Key takeaways

  • With the 2024 election season already making headlines, voter preferences are likely to be influenced in part by the state of the economy and markets.

  • While stocks have seesawed over the course of the Biden administration, the S&P 500 recently hit all-time highs.

  • The U.S. economy has proved surprisingly resilient in the face of efforts by the Federal Reserve to slow growth in an effort to lower inflation.

Although the first primaries were held months ago, 2024’s presidential election is a long way from over. The coming months will be filled with campaign ads, rallies and debate of many issues, as voters assess the candidates and determine which direction they are leaning before the November election. Key among those considerations will be how voters perceive their financial circumstances. The state of the economy and markets will likely be key factors as well.

The U.S. economy is typically a chief concern for Americans, and it is often reflected in how they vote. On a broad scale, the U.S. economy has mostly demonstrated solid growth through much of President Joe Biden’s term (dating back to January 2021). Since early 2022, the economy has faced headwinds from Federal Reserve monetary policy, which included a dramatic interest rate hike that continued into mid-2023. The Fed pursued this strategy in an effort to combat the higher inflation that emerged in 2021. Through most of that period, the economy, as measured by Gross Domestic Product (GDP) has grown, though the pace of growth slowed in 2024’s first quarter.1

Chart depicts the U.S. economy's growth and contraction Q1 2021 - Q1 2024.
Source: U.S. Bureau of Economic Analysis, “Real Gross Domestic Product and Related Measures: Percent Change from Preceding Period,” April 25, 2024.

Also during this time, the U.S. labor market remained strong, wage growth began to exceed the inflation rate, and consumers maintained consistently solid spending, which proved to be the most important factor driving economic growth.

In addition, government spending was a positive contributor to economic growth. “Spending programs that passed in the first two years of the Biden administration had an influence on the rate of economic growth in 2023,” says Rob Haworth, senior investment strategy director at U.S. Bank Wealth Management. These included an infrastructure investment package and the Inflation Reduction Act, which included incentives for green energy projects. Those dollars started to have more impact in 2023, and may again in 2024, according to Haworth.

As for the stock market during Biden’s tenure, it trended higher, but with significant volatility. The benchmark S&P 500 generated impressive returns of 28.7% in 2021 and 26.29% in 2023. Sandwiched in between was a bear market, as the S&P 500, at its low point, dropped 25% in 2022.2 The market in 2021 benefited from the U.S. economy growing at its fastest pace since 1984. However, rising inflation and the Fed's aggressive response to it, took a toll on stocks in 2022. 2023’s stock market recovery was narrower in nature, driven primarily by a small group of S&P 500 sectors dominated by technology-oriented stocks. In 2024’s first months, the S&P 500 reached new all-time highs, closing above 5,000 for the first time. It retreated a bit from peak highs in April, but has so far managed to generally stay near 5,000.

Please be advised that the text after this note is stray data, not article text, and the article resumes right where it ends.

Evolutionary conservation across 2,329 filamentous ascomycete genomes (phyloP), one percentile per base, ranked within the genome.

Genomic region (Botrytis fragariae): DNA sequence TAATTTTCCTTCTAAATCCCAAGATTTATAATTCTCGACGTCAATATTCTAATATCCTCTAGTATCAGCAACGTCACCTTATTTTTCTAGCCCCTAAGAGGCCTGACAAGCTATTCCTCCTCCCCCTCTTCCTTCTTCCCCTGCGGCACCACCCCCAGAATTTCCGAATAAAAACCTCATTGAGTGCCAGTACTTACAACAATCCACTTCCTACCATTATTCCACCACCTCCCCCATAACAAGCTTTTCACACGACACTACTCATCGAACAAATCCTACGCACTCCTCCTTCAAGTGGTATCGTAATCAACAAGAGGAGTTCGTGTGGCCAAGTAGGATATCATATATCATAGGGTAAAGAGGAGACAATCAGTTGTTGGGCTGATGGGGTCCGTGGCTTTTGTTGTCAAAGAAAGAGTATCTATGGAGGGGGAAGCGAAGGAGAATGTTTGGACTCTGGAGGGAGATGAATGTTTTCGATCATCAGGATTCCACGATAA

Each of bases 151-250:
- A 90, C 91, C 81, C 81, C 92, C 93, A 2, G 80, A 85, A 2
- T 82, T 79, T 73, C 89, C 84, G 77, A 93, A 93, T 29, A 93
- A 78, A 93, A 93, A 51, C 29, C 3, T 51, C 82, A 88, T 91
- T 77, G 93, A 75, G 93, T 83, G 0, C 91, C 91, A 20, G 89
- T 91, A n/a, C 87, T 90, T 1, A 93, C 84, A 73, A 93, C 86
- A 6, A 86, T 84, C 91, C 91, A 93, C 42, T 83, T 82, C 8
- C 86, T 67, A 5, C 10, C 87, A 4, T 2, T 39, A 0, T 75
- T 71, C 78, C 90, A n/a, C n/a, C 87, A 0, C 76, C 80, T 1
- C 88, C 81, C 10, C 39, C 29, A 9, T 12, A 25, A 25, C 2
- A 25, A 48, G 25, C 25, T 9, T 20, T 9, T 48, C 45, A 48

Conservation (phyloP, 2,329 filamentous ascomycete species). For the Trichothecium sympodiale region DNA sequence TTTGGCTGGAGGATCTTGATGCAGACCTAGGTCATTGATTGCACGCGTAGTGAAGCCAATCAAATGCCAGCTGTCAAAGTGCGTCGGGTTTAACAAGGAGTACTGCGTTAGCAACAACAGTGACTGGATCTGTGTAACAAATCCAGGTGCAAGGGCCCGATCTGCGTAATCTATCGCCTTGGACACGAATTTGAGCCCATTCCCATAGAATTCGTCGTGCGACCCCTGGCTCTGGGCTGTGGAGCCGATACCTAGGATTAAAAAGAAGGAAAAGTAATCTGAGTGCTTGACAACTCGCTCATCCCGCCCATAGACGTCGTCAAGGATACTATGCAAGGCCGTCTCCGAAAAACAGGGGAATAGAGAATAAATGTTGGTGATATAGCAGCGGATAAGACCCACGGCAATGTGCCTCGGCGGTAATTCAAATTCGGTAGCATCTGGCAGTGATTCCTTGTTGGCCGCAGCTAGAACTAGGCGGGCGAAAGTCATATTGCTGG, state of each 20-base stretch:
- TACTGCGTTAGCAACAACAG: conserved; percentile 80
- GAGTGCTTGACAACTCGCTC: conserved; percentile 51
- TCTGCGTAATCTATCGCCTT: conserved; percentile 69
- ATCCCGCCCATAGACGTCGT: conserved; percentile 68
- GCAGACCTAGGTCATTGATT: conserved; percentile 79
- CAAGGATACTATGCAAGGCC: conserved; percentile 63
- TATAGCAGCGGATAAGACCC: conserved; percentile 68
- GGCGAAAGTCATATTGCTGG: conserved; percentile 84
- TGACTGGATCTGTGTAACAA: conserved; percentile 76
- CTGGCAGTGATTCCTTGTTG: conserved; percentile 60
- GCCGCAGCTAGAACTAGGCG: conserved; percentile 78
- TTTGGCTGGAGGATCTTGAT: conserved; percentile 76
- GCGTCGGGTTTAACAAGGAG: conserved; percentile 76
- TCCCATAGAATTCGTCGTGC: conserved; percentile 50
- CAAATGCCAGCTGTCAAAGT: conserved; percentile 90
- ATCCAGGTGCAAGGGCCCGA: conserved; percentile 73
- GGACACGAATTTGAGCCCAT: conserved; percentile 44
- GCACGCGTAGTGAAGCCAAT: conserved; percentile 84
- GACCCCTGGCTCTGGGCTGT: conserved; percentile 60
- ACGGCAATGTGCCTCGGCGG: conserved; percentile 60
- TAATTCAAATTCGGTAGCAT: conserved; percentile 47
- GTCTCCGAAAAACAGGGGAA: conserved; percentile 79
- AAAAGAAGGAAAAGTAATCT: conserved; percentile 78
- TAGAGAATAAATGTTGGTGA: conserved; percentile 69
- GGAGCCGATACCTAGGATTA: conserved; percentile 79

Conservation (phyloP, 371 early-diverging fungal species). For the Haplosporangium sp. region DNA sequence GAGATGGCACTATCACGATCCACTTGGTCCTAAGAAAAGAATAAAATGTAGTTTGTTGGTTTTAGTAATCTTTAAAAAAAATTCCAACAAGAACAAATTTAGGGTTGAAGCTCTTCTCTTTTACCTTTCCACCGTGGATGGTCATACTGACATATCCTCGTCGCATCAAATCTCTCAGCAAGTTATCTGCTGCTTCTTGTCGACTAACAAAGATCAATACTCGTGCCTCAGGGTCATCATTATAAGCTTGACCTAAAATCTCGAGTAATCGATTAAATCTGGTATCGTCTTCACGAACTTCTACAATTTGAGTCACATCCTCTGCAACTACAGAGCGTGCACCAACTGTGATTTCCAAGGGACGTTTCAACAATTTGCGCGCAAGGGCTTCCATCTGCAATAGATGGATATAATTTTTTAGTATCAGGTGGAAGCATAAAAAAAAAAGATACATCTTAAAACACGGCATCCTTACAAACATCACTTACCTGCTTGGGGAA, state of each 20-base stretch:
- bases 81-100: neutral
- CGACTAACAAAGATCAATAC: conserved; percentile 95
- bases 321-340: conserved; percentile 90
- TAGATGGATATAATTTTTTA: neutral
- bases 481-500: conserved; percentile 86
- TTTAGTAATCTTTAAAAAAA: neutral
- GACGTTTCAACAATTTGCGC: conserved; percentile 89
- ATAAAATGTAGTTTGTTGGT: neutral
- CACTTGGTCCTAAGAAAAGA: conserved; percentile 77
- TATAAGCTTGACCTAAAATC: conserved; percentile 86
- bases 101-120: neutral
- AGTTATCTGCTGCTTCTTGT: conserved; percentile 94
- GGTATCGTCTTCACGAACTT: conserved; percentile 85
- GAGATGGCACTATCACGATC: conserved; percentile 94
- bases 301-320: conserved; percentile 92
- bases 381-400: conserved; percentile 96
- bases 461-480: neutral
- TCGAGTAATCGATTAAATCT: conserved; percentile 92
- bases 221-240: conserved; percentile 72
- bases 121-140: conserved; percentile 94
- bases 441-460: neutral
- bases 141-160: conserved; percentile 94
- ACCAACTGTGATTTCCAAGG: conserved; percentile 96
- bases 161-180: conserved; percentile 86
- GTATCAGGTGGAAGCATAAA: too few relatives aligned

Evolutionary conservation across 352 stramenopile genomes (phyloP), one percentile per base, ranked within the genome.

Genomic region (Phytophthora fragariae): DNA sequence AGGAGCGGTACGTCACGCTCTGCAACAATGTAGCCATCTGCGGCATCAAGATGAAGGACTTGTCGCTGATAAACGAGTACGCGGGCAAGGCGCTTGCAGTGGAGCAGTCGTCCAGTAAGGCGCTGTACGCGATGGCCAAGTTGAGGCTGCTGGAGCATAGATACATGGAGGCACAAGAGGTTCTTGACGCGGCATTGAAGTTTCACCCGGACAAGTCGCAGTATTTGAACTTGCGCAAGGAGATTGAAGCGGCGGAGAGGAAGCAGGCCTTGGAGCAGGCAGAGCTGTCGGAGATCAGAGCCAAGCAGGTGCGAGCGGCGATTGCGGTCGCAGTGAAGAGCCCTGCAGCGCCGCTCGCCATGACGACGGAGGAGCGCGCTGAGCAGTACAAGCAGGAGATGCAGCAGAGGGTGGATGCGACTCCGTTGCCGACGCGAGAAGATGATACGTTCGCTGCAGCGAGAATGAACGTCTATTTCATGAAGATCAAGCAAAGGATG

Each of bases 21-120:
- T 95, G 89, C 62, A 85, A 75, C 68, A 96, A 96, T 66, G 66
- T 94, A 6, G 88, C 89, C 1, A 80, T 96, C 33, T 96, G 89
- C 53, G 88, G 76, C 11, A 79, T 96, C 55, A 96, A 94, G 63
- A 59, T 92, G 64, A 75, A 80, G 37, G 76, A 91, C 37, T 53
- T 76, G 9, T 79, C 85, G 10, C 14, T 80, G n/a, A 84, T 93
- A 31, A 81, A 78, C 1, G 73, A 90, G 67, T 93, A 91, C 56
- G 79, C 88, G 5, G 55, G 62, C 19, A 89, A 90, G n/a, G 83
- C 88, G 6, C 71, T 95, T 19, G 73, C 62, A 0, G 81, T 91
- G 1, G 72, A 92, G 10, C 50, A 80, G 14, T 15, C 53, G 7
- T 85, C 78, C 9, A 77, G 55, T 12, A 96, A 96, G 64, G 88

S&P 500 performance during Biden's presidency through February 16, 2024.
Source: U.S. Bank Asset Management Group as of April 24, 2024.

The bond market looks significantly different in the fourth year of President Biden’s term, compared to when he took office. This primarily occurred because the Fed hiked the short-term federal funds rate it controls significantly in a 16-month period. In response, yields on the benchmark 10-year U.S. Treasury note, which were below 1% at the outset of 2021, rose as high as 4.98% in October 2023, and by late April 2024 stood at 4.65%.3 While bonds generated negative total returns in 2022, returns were modestly positive in 2023.

Chart depicts yield on the 10-year Treasury note January 2021 - February 16, 2024.
Source: U.S. Department of the Treasury, Daily Treasury Part Yield Curve Rates as of April 24, 2024.

Interest rates and the economy drive markets

Although the political and policymaking environment draws headlines, particularly in an election year, they have not been major capital market drivers. Investors appear more focused on Fed policy, economic data and corporate earnings.

“We had much better economic growth than many expected in 2023, and that may continue in 2024, depending in part on how well the labor market holds up,” says Haworth. Markets appear to be increasingly focused on whether and when the Fed will begin lowering interest rates, with the expectation that such a move could improve the investment environment. The state of the economy will likely be a critical talking point as the election approaches.


A changing legislative landscape

President Biden, backed by a Democratic-controlled Congress, successfully passed a number of legislative initiatives in his first two years in office. The midterm elections in 2022 changed the legislative landscape. While Democrats maintained narrow control of the Senate, Republicans won a slim majority in the House. “With power split between two parties, legislative initiatives have been limited,” says Kevin McMillan, head of state and federal government relations at U.S. Bank. However, bi-partisan support in April 2024 led to approval of a funding package to, among other things, support Ukraine's military defense against Russia and to aid Israel as well in its conflict with Hamas. However, it took months to gain final passage of these and related measures.

“The market is currently at a wait-and-see point when it comes to the 2024 election, seeking more clarity about the candidates, possible election outcomes and the potential economic and market ramifications,” says Rob Haworth, senior investment strategy director at U.S. Bank Wealth Management.